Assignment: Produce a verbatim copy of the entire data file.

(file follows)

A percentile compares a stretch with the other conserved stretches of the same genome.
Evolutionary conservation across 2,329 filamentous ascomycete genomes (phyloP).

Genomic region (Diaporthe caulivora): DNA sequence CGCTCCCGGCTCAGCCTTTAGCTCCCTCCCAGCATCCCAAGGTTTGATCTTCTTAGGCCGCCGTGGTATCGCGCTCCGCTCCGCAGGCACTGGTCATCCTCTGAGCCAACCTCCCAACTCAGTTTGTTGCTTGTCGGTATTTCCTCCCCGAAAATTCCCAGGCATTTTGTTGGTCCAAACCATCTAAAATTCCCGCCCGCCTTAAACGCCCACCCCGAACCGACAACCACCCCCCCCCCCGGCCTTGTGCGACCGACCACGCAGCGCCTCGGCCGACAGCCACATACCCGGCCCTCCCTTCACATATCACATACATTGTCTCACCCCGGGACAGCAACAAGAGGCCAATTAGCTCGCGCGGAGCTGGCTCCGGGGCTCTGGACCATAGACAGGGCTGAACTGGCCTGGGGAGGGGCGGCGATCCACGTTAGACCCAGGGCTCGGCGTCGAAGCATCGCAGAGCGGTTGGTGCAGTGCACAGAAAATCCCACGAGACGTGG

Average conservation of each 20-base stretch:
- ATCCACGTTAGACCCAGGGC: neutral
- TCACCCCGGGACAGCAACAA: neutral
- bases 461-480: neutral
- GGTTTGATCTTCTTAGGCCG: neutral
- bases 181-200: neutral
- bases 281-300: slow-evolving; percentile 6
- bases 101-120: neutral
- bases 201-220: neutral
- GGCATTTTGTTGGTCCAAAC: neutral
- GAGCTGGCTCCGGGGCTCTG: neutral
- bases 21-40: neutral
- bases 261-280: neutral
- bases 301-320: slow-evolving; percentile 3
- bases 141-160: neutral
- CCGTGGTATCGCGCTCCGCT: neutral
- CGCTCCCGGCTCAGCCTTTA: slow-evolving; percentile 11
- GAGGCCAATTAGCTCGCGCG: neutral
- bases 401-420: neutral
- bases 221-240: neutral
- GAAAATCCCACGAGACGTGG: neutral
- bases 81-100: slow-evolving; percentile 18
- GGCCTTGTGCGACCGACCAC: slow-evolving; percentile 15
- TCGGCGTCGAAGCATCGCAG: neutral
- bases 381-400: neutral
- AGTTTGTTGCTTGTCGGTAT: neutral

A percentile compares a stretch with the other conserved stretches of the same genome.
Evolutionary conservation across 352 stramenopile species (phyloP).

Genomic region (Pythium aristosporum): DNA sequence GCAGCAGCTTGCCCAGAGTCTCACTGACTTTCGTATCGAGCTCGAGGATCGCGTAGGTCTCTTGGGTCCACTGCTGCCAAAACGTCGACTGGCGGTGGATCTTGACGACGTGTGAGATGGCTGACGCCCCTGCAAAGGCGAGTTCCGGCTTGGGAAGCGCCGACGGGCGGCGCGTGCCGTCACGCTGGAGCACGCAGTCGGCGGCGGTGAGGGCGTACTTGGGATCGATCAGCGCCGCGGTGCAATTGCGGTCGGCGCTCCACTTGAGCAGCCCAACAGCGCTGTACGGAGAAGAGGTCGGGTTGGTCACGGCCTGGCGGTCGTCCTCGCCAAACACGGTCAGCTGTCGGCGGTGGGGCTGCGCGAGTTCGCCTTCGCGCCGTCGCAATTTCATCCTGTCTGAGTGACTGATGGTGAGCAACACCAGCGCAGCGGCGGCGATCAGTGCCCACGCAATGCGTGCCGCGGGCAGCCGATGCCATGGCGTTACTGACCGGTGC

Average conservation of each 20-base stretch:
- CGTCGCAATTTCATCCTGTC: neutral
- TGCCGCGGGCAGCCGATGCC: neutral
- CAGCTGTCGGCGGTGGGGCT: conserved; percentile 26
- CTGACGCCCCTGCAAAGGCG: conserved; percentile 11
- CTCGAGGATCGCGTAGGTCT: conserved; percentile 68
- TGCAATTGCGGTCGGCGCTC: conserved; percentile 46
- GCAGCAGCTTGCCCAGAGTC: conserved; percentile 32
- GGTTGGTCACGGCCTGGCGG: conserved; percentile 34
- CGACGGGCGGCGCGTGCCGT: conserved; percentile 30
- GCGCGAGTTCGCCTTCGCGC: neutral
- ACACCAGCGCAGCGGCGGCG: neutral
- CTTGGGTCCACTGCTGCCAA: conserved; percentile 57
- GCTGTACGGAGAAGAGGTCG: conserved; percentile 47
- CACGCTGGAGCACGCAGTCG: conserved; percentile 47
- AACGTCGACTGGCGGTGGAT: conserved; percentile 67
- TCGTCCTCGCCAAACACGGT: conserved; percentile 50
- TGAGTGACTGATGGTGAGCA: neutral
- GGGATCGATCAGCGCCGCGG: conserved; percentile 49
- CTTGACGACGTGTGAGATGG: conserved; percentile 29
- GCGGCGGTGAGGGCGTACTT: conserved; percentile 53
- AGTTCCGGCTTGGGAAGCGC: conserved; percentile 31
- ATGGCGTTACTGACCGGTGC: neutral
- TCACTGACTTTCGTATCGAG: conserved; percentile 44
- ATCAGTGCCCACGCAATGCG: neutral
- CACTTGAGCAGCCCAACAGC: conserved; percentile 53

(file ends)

A percentile compares a stretch with the other conserved stretches of the same genome.
Evolutionary conservation across 2,329 filamentous ascomycete genomes (phyloP).

Genomic region (Diaporthe caulivora): DNA sequence CGCTCCCGGCTCAGCCTTTAGCTCCCTCCCAGCATCCCAAGGTTTGATCTTCTTAGGCCGCCGTGGTATCGCGCTCCGCTCCGCAGGCACTGGTCATCCTCTGAGCCAACCTCCCAACTCAGTTTGTTGCTTGTCGGTATTTCCTCCCCGAAAATTCCCAGGCATTTTGTTGGTCCAAACCATCTAAAATTCCCGCCCGCCTTAAACGCCCACCCCGAACCGACAACCACCCCCCCCCCCGGCCTTGTGCGACCGACCACGCAGCGCCTCGGCCGACAGCCACATACCCGGCCCTCCCTTCACATATCACATACATTGTCTCACCCCGGGACAGCAACAAGAGGCCAATTAGCTCGCGCGGAGCTGGCTCCGGGGCTCTGGACCATAGACAGGGCTGAACTGGCCTGGGGAGGGGCGGCGATCCACGTTAGACCCAGGGCTCGGCGTCGAAGCATCGCAGAGCGGTTGGTGCAGTGCACAGAAAATCCCACGAGACGTGG

Average conservation of each 20-base stretch:
- ATCCACGTTAGACCCAGGGC: neutral
- TCACCCCGGGACAGCAACAA: neutral
- bases 461-480: neutral
- GGTTTGATCTTCTTAGGCCG: neutral
- bases 181-200: neutral
- bases 281-300: slow-evolving; percentile 6
- bases 101-120: neutral
- bases 201-220: neutral
- GGCATTTTGTTGGTCCAAAC: neutral
- GAGCTGGCTCCGGGGCTCTG: neutral
- bases 21-40: neutral
- bases 261-280: neutral
- bases 301-320: slow-evolving; percentile 3
- bases 141-160: neutral
- CCGTGGTATCGCGCTCCGCT: neutral
- CGCTCCCGGCTCAGCCTTTA: slow-evolving; percentile 11
- GAGGCCAATTAGCTCGCGCG: neutral
- bases 401-420: neutral
- bases 221-240: neutral
- GAAAATCCCACGAGACGTGG: neutral
- bases 81-100: slow-evolving; percentile 18
- GGCCTTGTGCGACCGACCAC: slow-evolving; percentile 15
- TCGGCGTCGAAGCATCGCAG: neutral
- bases 381-400: neutral
- AGTTTGTTGCTTGTCGGTAT: neutral

A percentile compares a stretch with the other conserved stretches of the same genome.
Evolutionary conservation across 352 stramenopile species (phyloP).

Genomic region (Pythium aristosporum): DNA sequence GCAGCAGCTTGCCCAGAGTCTCACTGACTTTCGTATCGAGCTCGAGGATCGCGTAGGTCTCTTGGGTCCACTGCTGCCAAAACGTCGACTGGCGGTGGATCTTGACGACGTGTGAGATGGCTGACGCCCCTGCAAAGGCGAGTTCCGGCTTGGGAAGCGCCGACGGGCGGCGCGTGCCGTCACGCTGGAGCACGCAGTCGGCGGCGGTGAGGGCGTACTTGGGATCGATCAGCGCCGCGGTGCAATTGCGGTCGGCGCTCCACTTGAGCAGCCCAACAGCGCTGTACGGAGAAGAGGTCGGGTTGGTCACGGCCTGGCGGTCGTCCTCGCCAAACACGGTCAGCTGTCGGCGGTGGGGCTGCGCGAGTTCGCCTTCGCGCCGTCGCAATTTCATCCTGTCTGAGTGACTGATGGTGAGCAACACCAGCGCAGCGGCGGCGATCAGTGCCCACGCAATGCGTGCCGCGGGCAGCCGATGCCATGGCGTTACTGACCGGTGC

Average conservation of each 20-base stretch:
- CGTCGCAATTTCATCCTGTC: neutral
- TGCCGCGGGCAGCCGATGCC: neutral
- CAGCTGTCGGCGGTGGGGCT: conserved; percentile 26
- CTGACGCCCCTGCAAAGGCG: conserved; percentile 11
- CTCGAGGATCGCGTAGGTCT: conserved; percentile 68
- TGCAATTGCGGTCGGCGCTC: conserved; percentile 46
- GCAGCAGCTTGCCCAGAGTC: conserved; percentile 32
- GGTTGGTCACGGCCTGGCGG: conserved; percentile 34
- CGACGGGCGGCGCGTGCCGT: conserved; percentile 30
- GCGCGAGTTCGCCTTCGCGC: neutral
- ACACCAGCGCAGCGGCGGCG: neutral
- CTTGGGTCCACTGCTGCCAA: conserved; percentile 57
- GCTGTACGGAGAAGAGGTCG: conserved; percentile 47
- CACGCTGGAGCACGCAGTCG: conserved; percentile 47
- AACGTCGACTGGCGGTGGAT: conserved; percentile 67
- TCGTCCTCGCCAAACACGGT: conserved; percentile 50
- TGAGTGACTGATGGTGAGCA: neutral
- GGGATCGATCAGCGCCGCGG: conserved; percentile 49
- CTTGACGACGTGTGAGATGG: conserved; percentile 29
- GCGGCGGTGAGGGCGTACTT: conserved; percentile 53
- AGTTCCGGCTTGGGAAGCGC: conserved; percentile 31
- ATGGCGTTACTGACCGGTGC: neutral
- TCACTGACTTTCGTATCGAG: conserved; percentile 44
- ATCAGTGCCCACGCAATGCG: neutral
- CACTTGAGCAGCCCAACAGC: conserved; percentile 53